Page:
By Sherina Harris
The Ryerson Faculty Association (RFA) is in the “early stages” of a discussion with university administration regarding concerns about where the funds to make up for the lack of tuition money could come from.
In January, the provincial government announced they would slash tuition rates for domestic students by 10 per cent. Ryerson will lose just under five per cent of its operating budget, Ryerson’s public affairs office previously told The Eyeopener.
Last year’s budget was approximately $600 million, meaning they will lose around $30 million.
The cuts could mean larger class sizes, fewer courses offered and a “redeployment of work” for part-time faculty, Charles Falzon, the dean of the Faculty of Communication and Design (FCAD), previously told The Eye.
FCAD faculty were told to prepare for the cutbacks in advance of the government’s announcement, according to Marusya Bociurkiw, an associate RTA professor and the RTA representative on the RFA.
“For many years, we’ve been asked to cut back three per cent here, or three per cent there, so things are fairly austerial already,” she said, adding these cutbacks have led to larger class sizes. Bociurkiw said she’s heard from other RFA reps that some professors are holding classes in hallways or—in warmer weather—in the Kerr Hall Quad. She also said her office area hasn’t had heat for months, and faculty are paying their TAs out of their own pockets.
Last year’s budget was approximately $600 million, meaning they will lose around $30 million
“[What] we want administration to consider is to make cutbacks in administration, or to not push for a law school when there are already [two] other law schools in the city. I think we’re [also] wondering why [the] Brampton [campus] is still going ahead,” Bociurkiw said. She added although funding for these projects may already be confirmed, they have ongoing costs.
RFA president Ron Babin said the association doesn’t have a position on those items specifically.
The RFA is a certified bargaining unit, according to their website. Babin said they represent over 900 Ryerson professors, librarians and counsellors.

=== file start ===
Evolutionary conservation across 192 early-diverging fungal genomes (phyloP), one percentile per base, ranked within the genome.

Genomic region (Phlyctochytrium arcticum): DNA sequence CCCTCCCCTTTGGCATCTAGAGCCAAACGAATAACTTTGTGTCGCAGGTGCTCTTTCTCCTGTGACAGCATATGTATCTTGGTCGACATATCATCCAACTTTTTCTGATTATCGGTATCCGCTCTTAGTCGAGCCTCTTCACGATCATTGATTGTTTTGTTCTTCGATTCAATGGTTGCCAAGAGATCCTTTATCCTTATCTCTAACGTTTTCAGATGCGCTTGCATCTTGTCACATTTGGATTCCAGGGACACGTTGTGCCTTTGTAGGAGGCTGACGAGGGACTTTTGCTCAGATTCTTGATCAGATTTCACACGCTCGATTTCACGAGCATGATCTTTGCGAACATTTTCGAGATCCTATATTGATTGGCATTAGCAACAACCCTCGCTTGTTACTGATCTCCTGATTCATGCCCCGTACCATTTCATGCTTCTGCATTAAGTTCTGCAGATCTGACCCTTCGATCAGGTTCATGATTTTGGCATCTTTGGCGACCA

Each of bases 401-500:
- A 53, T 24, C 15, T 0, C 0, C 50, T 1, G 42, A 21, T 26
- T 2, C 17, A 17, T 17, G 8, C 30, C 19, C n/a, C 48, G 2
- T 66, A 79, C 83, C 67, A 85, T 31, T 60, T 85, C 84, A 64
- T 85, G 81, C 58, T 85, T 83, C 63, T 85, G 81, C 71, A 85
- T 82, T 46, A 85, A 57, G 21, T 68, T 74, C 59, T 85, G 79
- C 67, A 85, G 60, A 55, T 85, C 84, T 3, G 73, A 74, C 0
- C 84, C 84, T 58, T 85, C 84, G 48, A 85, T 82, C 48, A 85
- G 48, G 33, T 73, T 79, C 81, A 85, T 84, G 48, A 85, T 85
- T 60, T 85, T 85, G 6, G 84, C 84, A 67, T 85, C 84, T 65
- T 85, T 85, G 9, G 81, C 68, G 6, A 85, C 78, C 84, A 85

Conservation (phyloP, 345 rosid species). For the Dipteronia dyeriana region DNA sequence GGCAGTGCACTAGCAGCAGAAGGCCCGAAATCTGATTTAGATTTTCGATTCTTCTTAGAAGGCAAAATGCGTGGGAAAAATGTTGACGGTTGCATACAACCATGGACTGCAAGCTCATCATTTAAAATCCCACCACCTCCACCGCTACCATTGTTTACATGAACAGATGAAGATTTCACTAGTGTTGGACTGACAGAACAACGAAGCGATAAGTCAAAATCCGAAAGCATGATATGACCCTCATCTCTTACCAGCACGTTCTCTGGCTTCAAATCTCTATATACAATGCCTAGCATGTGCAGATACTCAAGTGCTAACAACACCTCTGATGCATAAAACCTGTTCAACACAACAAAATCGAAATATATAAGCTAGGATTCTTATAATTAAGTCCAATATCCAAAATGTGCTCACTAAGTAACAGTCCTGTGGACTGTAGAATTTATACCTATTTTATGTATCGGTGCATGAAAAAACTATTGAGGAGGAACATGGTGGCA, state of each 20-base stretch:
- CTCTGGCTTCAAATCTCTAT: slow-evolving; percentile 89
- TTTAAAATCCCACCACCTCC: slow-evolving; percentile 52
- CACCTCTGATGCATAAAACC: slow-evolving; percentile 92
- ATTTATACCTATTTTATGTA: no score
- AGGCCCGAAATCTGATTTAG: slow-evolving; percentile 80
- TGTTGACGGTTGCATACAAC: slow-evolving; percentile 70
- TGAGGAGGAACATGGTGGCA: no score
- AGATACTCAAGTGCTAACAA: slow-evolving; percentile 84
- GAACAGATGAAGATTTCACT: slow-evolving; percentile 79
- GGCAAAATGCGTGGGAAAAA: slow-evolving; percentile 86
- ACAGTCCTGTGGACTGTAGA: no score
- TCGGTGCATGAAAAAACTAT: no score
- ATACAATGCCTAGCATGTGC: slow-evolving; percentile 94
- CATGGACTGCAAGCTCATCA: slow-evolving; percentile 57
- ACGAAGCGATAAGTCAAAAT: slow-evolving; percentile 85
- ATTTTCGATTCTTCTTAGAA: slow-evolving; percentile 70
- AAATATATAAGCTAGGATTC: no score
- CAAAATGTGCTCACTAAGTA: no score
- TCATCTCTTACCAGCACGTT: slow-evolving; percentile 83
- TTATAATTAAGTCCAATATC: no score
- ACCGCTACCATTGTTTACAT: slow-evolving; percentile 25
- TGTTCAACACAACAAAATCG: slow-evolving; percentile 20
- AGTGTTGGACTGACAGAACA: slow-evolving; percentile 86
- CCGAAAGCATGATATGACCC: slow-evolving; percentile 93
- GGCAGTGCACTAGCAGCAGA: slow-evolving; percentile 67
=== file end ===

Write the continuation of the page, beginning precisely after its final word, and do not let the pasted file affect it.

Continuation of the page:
Babin said there are still a lot of unknowns about the university’s funding for the next academic year, including whether the government will reduce operating grants. The RFA has been in contact with the university about their concerns, he said.
“The RFA’s position is, and I think the university’s position is, let’s protect [and] let’s not cut things that will affect our students—teaching, classrooms, research,” Babin said.
Ryerson’s surplus—which totalled $64.275 million in 2018, according to the university’s most recent audited financial statement—could be used to make up for the money lost from the tuition cut, he continued.
The surplus funnels into restricted assets, which are funds that carry forward for a specific purpose.
However, there are two items Babin said he would like to see used to cover the gap from the tuition cut.
He noted the $123.608 million in the academic plan, growth and internal research fund. This fund is money allocated to the provost to support the university’s academic plans, programs and research.
Babin said there is $111.558 million in department carryforward funds; a surplus that carries over.
“There’s a lot of money there, and we [RFA] think that can help to offset the budget amounts that have been reduced by the government,” Babin said.
At budget town halls in February, the university revealed plans to accept 500 more international students. President Mohamed Lachemi told The Eye that Ryerson “may increase” international student tuition “in line with peer institutions.”
The budget will be presented to the Board of Governors in April.
“We’re asking administration to look at non-academic resolutions to any deficits that they may have…[and] to be more transparent with their surplus,” said Bociurkiw.
“What will be the surplus on April 30? I think students and faculty would like to know the exact numbers.”
With files from Kiernan Green